> Sorry, I don't recall your argument on this point. I
        > responded to what appeared to me to be possible
        > difficulties with some of your arguments. Absence of a
        > response to other points doesn't necessarily mean that
        > I either agree or disagree with those points. More
        > likely, it means that I was pressed for time (which I
        > am).

        Still, it's clear that the lectio difficilior rule would support the
        primitivity of Pepys in the case of the Toscan DT parallel.

        Best,

        Yuri.

        Yuri Kuchinsky -=O=- http://www.trends.ca/~yuku

        Whenever you find that you are on the side of the majority,
        it is time to reform -=O=- Mark Twain
      • John N. Lupia
        ... typical during ... normally ... personage as ... Yuri, the Book of Job, written between 600-450 BC evidences the Palestinian custom of female doorkeepers.
        Message 3 of 26 , Aug 6, 2001
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          --- In johannine_literature@y..., Yuri Kuchinsky <yuku@t...> wrote:
          >
          > On Mon, 30 Jul 2001, John Lupia wrote:
          >
          > > Yuri, the woman doorkeeper mentioned in John 18,16 was
          typical during
          > > this period
          >
          > John, I wonder what is the basis for your view that a girl would
          normally
          > be given the job of guarding the doors of such an important
          personage as
          > Caiaphas.
          >
          > Best,
          >
          > Yuri.
          >
          > Yuri Kuchinsky -=O=- http://www.trends.ca/~yuku

          Yuri, the Book of Job, written between 600-450 BC evidences the
          Palestinian custom of female doorkeepers. For example,
          Samuel L. Terrien, Job.(Neuchatel, Editions Delachaux &
          Niestle,1963) dates it to 575 BC
          If Terrien's dating is correct then female doorkeepers in Israel
          had a history for at least 600 years from the Book of Job to St.
          John's Gospel where he mentions a female doorkeeper.


          Job 2, 7 The Evil One, having failed in this, went away and took
          upon his shoulder an old, torn basket and went in and spoke to
          the doorkeeper saying: "Tell Job : Give me bread from thine
          hands that I may eat". 8 And when I heard this, I gave her burnt
          bread to give it to him, and I made known to him : "Expect not to
          eat of my bread, for it is forbidden to thee". 9 But the door-keeper,
          being ashamed to hand him the burnt and ashy bread, as she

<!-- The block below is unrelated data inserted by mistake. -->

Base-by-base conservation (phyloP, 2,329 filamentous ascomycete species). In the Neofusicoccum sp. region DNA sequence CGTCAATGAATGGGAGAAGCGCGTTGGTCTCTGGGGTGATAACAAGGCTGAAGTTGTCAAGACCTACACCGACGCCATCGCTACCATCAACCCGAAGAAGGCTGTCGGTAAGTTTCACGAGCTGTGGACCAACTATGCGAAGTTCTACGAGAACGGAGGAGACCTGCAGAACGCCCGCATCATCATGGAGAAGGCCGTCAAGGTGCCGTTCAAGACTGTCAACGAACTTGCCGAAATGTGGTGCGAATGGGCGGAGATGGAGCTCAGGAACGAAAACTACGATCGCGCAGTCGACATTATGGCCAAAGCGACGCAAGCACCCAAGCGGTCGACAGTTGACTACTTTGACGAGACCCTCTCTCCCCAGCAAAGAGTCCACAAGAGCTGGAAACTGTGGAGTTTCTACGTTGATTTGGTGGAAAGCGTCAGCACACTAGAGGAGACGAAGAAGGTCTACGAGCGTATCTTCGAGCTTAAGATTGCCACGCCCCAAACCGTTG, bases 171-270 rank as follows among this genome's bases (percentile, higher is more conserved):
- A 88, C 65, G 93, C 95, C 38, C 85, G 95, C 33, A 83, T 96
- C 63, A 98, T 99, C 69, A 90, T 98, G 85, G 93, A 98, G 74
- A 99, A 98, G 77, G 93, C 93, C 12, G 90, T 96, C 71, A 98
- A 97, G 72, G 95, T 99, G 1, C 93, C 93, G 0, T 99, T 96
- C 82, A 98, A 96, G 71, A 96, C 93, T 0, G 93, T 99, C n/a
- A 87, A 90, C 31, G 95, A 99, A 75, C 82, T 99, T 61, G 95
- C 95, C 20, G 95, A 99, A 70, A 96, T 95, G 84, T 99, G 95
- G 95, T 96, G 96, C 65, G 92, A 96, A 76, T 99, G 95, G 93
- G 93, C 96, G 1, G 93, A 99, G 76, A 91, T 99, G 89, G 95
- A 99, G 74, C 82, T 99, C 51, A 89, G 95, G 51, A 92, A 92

did not know that it was Satan, took of her own fine bread and
          gave it to him. 10 But he took it and, knowing what occured, said
          to the maiden : "Go hence, bad servant, and bring me the bread
          that was given thee to hand to me". "

          As I mentioned in an earlier posting the "janitrix" or "ancilla" was
          a female doorkeeper typical of the period. I also provided the
          Senatusconsultum regarding the manumission of ancillae. So,
          John 18,17 PAIDISKH H QURWROS "the doorkeeper maiden" is
          reminiscent of Job 2,10. This ancilla or charwoman was a well
          known class of female slaves as I have already said.

          Westerman (1955) says, " The customary term for an adult
          female slave was "ancilla". (cf,. William L. Westerman, The Slave
          Systems of Greek and Roman Antiuity, (Philadelphia, 1955) 58,
          see also footnote 21: W. W. Buckland, Roman Law of Slavery
          (Cambridge, 1908) 8

          Cordially,
          John

          John N. Lupia
          501 North Avenue B-1
          Elizabeth, NJ 07208-1731
        • Yuri Kuchinsky
          ... John, Actually, this is more commonly known as the Testament of Job. Bankole Davies-Browne argues that it is a Christian work, Testament of Job
          Message 4 of 26 , Aug 12, 2001
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            On Mon, 6 Aug 2001, John N. Lupia wrote:
            > --- In johannine_literature@y..., Yuri Kuchinsky <yuku@t...> wrote:
            > >
            > > On Mon, 30 Jul 2001, John Lupia wrote:

            > > > Yuri, the woman doorkeeper mentioned in John 18,16 was typical